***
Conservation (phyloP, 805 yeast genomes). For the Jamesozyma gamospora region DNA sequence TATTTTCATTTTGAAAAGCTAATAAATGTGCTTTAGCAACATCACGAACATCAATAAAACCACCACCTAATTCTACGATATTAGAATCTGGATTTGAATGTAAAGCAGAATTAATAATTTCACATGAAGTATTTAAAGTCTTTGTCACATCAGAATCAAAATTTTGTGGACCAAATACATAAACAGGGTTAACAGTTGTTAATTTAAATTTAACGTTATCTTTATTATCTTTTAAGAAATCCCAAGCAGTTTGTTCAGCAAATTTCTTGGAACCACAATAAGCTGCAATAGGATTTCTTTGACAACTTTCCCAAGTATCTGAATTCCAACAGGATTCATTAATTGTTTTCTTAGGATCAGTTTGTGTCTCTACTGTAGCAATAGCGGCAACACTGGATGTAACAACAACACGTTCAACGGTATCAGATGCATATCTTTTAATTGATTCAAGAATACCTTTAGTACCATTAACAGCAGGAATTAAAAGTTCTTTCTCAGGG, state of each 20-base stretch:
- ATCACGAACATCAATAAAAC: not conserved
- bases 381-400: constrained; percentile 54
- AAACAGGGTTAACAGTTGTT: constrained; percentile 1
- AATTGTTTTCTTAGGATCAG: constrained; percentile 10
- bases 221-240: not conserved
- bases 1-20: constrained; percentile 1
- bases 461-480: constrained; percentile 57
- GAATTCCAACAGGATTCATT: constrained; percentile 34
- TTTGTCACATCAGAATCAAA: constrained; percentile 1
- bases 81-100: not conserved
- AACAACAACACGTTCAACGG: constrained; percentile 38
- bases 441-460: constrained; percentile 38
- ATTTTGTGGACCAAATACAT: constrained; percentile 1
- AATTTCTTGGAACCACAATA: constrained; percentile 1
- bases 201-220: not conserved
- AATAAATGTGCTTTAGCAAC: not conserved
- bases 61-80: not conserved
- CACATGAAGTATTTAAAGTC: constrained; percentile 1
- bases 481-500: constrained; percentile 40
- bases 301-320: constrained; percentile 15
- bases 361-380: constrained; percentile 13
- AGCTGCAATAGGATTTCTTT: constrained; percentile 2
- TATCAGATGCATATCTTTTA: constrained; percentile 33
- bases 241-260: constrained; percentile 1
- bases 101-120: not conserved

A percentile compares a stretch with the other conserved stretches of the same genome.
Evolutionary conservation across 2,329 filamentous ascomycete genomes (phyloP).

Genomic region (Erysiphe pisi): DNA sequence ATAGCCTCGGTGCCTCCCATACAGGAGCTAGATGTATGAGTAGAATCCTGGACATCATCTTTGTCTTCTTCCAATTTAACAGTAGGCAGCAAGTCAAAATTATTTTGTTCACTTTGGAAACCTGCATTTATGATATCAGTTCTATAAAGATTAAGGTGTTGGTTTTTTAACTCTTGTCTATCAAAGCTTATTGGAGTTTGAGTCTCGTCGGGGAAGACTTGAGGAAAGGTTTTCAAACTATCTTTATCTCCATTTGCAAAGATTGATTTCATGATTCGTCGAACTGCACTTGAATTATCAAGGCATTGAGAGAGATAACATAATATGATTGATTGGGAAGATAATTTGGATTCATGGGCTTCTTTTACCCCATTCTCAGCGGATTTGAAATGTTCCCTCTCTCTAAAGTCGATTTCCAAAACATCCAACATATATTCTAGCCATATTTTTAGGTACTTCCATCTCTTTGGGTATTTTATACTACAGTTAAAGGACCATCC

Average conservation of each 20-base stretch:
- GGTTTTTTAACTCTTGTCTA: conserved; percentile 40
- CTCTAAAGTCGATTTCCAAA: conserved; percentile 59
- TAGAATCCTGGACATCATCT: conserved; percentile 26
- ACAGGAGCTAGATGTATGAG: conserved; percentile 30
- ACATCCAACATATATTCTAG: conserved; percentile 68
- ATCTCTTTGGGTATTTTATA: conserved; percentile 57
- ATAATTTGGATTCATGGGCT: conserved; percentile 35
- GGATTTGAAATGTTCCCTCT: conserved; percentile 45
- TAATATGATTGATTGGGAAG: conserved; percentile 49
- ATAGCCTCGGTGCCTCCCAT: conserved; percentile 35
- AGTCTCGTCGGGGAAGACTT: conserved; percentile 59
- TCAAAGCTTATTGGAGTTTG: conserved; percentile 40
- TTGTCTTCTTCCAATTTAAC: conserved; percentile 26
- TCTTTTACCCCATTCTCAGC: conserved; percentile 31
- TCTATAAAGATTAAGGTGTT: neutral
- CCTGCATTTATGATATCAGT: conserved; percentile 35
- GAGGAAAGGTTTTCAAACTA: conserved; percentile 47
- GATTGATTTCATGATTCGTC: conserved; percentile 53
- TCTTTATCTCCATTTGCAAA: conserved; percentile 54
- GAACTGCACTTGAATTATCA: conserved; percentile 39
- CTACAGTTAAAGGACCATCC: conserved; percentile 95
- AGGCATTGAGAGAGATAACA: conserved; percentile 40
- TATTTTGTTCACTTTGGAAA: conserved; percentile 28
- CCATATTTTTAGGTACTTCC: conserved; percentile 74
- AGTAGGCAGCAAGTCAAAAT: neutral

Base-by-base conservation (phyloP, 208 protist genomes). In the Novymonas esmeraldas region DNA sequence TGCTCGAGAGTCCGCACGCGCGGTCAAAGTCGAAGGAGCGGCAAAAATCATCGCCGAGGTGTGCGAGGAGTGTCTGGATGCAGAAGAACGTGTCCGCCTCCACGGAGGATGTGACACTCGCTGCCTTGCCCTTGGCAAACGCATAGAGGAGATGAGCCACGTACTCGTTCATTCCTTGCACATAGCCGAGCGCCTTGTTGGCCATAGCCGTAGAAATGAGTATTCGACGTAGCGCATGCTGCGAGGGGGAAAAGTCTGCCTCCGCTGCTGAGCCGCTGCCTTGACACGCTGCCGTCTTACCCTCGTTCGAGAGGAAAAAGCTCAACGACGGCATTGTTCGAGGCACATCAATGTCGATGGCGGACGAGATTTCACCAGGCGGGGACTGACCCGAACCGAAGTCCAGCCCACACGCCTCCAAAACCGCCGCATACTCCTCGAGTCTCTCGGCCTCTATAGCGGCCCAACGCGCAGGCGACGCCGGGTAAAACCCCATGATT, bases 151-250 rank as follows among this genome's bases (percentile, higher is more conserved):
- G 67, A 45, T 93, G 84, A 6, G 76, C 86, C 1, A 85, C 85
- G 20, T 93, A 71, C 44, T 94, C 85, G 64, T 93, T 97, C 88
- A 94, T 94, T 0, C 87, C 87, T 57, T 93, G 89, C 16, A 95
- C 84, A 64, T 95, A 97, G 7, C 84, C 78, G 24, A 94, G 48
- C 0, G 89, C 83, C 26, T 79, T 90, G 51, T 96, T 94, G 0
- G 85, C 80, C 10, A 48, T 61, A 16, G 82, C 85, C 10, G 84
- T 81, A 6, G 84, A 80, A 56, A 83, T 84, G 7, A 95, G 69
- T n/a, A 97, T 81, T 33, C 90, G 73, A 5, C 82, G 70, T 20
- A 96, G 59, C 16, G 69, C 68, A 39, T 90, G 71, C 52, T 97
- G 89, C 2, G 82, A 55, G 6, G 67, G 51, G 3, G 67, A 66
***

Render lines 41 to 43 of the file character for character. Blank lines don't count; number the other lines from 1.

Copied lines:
- AGTCTCGTCGGGGAAGACTT: conserved; percentile 59
- TCAAAGCTTATTGGAGTTTG: conserved; percentile 40
- TTGTCTTCTTCCAATTTAAC: conserved; percentile 26